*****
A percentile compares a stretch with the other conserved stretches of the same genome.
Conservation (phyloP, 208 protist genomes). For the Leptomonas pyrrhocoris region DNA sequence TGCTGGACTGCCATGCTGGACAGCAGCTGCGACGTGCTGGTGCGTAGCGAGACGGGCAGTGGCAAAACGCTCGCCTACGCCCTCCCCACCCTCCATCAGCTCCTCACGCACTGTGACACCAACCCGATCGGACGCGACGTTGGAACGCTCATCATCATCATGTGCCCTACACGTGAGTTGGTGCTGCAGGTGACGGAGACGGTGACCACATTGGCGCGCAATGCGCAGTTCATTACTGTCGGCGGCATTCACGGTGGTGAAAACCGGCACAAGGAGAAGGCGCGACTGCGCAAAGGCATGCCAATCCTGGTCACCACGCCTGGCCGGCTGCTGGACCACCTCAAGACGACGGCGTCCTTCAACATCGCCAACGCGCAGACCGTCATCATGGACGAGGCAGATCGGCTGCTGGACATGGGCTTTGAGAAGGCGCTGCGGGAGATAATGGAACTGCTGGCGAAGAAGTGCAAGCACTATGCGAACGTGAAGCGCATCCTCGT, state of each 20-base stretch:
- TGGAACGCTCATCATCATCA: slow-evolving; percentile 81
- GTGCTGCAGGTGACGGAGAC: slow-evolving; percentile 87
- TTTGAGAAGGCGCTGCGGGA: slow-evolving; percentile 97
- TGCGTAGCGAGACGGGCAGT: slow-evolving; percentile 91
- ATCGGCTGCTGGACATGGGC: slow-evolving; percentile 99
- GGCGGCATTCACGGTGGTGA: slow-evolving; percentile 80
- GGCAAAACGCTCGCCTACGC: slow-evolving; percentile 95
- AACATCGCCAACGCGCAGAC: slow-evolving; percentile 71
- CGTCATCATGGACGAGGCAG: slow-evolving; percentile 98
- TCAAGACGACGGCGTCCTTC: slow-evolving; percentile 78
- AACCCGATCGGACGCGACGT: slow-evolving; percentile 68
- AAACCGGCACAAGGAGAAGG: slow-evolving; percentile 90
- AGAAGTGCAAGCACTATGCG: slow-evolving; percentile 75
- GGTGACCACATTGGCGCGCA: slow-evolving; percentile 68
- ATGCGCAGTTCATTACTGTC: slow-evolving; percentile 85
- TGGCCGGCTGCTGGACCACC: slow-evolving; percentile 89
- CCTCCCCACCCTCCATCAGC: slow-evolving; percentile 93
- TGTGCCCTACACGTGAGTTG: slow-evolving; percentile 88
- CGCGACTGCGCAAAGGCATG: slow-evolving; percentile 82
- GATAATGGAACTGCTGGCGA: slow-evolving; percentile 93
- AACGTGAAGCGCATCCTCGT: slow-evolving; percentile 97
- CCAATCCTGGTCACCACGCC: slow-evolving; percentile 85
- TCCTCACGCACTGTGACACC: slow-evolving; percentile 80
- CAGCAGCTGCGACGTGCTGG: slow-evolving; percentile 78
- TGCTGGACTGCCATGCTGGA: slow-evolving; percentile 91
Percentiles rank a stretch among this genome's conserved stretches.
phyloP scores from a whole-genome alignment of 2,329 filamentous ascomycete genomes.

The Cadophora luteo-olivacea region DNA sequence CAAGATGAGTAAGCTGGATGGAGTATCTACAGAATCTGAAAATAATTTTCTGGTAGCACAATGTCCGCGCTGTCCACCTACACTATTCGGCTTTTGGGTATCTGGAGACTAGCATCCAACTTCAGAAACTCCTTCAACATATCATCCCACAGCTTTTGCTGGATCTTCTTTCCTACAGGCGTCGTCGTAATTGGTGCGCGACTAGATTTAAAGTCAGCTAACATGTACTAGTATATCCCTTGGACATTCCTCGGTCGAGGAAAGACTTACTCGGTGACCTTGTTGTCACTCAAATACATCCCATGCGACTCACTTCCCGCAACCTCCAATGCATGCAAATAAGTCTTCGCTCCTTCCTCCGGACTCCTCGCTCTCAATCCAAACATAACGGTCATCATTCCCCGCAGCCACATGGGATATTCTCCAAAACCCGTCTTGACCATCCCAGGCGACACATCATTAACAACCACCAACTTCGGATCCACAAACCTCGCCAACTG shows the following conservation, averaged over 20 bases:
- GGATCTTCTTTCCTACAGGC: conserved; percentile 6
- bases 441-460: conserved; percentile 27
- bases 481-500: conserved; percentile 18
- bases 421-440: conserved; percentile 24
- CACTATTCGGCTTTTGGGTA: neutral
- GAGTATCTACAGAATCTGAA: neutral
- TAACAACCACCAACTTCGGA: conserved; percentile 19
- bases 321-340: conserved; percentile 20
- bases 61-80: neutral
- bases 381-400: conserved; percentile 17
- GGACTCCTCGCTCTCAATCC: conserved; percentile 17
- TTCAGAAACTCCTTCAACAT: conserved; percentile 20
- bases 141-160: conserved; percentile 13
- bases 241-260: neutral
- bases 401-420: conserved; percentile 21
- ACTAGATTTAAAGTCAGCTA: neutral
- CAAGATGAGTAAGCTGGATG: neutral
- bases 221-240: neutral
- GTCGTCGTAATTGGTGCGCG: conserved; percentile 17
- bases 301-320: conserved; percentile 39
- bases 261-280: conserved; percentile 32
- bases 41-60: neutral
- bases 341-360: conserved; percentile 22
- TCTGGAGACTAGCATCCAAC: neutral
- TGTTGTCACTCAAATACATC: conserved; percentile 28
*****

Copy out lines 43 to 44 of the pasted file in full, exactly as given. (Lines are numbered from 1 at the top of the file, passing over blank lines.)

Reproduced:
- bases 141-160: conserved; percentile 13
- bases 241-260: neutral